Change Maryland researched and reported on the data, put it in a user-friendly format and made it widely available. The bottom line was stunning. Maryland lost $1.7 billion in taxable income to other states in just three years under O’Malley and Brown. Maryland joins high-tax states in the Northeast, Midwest and California among those with the largest exodus between 2007 and 2010. Maryland saw the seventh-highest negative net migration in the nation, hardly a beacon of prosperity. Hogan’s opponent could not refute the facts.

Brown was also caught flat-footed trying to explain the tax legacy of his administration, which many believe is the main reason why Marylanders are moving out. Change Maryland listed the administration’s 40 increases in taxes, fees and tolls buried in state government documents, put them in a table and gave it to the press. The report determined that the new taxes were costing Marylanders $3.1 billion a year — on top of the levies they already were paying. Hogan reached voters in a lousy economic recovery fed up paying the government more — at the toll booth, at the cash register, on their state tax returns, when they get a birth certificate and when they renew a driver’s license.
John Lott and Bradley Smith explain how shockingly little was spent on the midterms.
Two days before the election on “Face the Nation,” CBS’s Bob Schieffer asked viewers to name one item whose costs have gone up as much over time as campaigns. That’s easy. While campaign spending soared to $3.67 billion this year from $1.6 billion in 1998, federal government spending rose 5% faster, to $3.9 trillion from $1.65 trillion.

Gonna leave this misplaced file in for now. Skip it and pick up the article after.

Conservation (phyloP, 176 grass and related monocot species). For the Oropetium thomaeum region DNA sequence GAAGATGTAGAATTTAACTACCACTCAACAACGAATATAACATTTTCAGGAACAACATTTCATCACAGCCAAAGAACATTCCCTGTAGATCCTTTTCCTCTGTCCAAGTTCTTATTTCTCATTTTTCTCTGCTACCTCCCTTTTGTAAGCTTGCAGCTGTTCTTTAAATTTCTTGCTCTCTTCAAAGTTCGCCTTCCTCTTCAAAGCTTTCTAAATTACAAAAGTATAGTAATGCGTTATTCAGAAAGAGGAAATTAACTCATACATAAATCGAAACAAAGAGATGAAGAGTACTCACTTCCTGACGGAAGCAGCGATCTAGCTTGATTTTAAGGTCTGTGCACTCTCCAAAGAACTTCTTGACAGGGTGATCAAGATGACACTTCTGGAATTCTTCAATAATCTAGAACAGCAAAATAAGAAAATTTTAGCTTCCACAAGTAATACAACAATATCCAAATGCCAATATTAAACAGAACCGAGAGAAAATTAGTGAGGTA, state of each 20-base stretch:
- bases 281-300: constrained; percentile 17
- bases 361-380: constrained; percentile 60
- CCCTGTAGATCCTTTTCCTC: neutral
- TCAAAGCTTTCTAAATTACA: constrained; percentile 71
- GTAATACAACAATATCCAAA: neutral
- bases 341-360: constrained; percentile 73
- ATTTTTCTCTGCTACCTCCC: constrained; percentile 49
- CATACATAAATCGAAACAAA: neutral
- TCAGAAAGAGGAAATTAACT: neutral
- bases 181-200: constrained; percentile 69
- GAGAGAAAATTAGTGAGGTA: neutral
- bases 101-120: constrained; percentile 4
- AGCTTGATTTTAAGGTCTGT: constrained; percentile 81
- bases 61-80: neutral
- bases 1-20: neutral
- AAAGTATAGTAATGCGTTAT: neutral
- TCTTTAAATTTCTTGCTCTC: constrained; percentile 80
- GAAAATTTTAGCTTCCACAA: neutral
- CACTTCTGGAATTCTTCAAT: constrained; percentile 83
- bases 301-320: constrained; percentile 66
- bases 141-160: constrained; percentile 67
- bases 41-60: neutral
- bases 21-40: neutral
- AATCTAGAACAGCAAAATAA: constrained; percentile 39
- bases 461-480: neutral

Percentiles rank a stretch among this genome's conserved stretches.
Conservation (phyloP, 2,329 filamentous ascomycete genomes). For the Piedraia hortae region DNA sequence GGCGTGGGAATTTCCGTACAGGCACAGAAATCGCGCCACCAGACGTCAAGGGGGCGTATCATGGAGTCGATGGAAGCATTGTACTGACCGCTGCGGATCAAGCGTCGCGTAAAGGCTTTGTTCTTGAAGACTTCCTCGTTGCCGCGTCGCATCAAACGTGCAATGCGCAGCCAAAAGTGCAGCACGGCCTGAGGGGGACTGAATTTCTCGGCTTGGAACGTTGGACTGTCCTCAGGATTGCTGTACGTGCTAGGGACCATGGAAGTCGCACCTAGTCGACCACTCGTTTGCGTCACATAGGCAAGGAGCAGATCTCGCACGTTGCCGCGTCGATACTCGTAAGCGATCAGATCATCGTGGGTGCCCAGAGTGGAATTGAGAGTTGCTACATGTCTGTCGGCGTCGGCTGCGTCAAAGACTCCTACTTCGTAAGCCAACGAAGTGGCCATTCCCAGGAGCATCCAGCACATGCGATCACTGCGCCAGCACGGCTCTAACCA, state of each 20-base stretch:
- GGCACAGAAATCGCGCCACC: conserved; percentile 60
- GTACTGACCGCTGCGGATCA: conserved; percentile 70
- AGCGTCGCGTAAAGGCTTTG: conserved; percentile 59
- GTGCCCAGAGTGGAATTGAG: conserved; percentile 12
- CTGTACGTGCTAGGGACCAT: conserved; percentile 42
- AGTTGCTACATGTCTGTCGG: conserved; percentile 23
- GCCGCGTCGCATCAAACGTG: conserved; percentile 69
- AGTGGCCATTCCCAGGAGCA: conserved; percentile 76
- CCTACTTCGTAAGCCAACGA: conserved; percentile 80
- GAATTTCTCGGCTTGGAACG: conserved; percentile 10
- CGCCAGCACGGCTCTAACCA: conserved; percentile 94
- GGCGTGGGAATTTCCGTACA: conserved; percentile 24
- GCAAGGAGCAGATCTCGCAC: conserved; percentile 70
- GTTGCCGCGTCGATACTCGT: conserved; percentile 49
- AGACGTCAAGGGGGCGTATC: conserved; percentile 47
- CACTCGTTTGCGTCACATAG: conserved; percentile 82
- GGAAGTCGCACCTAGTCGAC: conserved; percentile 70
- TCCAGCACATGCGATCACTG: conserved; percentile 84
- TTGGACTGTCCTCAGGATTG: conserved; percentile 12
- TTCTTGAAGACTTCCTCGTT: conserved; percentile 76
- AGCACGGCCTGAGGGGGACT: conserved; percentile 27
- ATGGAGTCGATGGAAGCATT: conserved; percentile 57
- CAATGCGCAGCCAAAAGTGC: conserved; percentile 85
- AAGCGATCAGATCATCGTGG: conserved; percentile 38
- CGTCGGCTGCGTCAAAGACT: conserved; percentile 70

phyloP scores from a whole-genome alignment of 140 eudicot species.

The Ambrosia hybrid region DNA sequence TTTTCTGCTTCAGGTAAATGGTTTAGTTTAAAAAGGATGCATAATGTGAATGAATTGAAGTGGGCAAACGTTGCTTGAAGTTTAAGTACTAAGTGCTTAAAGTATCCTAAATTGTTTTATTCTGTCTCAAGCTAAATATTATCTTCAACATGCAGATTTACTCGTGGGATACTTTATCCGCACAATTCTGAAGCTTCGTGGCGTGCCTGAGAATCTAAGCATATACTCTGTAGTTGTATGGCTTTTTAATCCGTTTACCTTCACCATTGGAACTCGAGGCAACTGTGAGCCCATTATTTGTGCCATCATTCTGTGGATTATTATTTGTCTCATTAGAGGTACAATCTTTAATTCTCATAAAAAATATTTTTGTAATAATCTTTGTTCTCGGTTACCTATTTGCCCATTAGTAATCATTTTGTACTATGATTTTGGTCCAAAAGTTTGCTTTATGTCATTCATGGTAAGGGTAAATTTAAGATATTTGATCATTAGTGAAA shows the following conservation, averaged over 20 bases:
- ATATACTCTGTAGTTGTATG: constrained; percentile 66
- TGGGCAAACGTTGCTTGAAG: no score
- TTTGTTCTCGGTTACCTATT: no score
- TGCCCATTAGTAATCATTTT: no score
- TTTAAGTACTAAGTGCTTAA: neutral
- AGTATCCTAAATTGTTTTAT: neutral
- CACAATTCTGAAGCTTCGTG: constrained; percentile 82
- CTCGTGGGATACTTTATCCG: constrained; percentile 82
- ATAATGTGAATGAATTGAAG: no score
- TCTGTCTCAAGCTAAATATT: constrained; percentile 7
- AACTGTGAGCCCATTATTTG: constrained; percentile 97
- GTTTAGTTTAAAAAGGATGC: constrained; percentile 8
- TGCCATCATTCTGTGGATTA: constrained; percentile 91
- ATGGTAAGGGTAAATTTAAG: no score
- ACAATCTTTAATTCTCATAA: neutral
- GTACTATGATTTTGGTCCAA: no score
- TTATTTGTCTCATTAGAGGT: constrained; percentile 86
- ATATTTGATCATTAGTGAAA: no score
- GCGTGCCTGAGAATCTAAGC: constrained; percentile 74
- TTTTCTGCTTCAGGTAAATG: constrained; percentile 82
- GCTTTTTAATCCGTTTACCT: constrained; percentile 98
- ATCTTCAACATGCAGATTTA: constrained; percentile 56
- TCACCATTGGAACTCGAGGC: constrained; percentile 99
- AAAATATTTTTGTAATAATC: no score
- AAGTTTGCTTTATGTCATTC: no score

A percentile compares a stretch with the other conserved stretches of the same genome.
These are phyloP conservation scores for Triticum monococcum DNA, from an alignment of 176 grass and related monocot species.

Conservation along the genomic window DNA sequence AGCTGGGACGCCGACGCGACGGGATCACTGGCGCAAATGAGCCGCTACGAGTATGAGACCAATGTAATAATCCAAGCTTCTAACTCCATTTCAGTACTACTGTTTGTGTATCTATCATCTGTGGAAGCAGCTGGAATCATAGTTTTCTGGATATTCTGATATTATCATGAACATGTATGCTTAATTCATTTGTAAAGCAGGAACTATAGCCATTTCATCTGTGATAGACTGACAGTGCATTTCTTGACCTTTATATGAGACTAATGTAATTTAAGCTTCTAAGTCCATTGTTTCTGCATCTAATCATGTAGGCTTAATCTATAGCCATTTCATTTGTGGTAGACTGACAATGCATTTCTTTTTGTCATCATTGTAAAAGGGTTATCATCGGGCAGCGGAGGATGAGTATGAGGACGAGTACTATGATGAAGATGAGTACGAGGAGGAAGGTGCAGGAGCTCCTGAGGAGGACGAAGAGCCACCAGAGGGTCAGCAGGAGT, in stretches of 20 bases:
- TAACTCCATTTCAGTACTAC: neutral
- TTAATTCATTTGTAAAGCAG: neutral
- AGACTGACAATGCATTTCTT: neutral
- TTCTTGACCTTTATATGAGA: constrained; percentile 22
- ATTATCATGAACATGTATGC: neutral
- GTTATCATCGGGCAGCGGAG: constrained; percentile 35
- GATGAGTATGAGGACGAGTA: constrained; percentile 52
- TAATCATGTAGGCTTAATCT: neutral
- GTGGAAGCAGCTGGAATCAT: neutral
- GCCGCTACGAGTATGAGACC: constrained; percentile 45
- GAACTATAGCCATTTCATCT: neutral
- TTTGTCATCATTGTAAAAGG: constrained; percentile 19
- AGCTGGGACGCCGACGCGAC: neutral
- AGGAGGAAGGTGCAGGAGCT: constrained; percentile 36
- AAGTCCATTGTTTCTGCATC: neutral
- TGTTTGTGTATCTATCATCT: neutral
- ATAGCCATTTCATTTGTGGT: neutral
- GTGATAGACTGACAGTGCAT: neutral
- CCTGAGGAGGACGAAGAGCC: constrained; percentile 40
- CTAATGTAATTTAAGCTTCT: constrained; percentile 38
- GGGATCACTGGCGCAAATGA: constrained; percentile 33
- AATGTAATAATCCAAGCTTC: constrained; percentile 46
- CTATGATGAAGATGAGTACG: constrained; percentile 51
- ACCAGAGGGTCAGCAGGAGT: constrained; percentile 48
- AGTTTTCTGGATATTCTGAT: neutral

It is logical that these expenditures have gone up in tandem. The bigger the federal government, the more is at stake, and the harder politicians and special interests fight to see who gets to control it. If the federal government were still the 2% to 3% of GDP that it was a century ago, people likely wouldn’t care as passionately about the outcome of most elections.

In the Journal of Law and Economics (2000), John Lott, one of the authors here, studied gubernatorial and state legislative campaign expenditures from 1976 to 1994. After accounting for such factors as the number of contested races, how close the elections were, and how closely divided control of the legislature was, his research showed that almost 80% of the increase in campaign spending for state offices was explained by changes in the size of state governments. States with the fastest-growing budgets saw the biggest increases in campaign expenditures.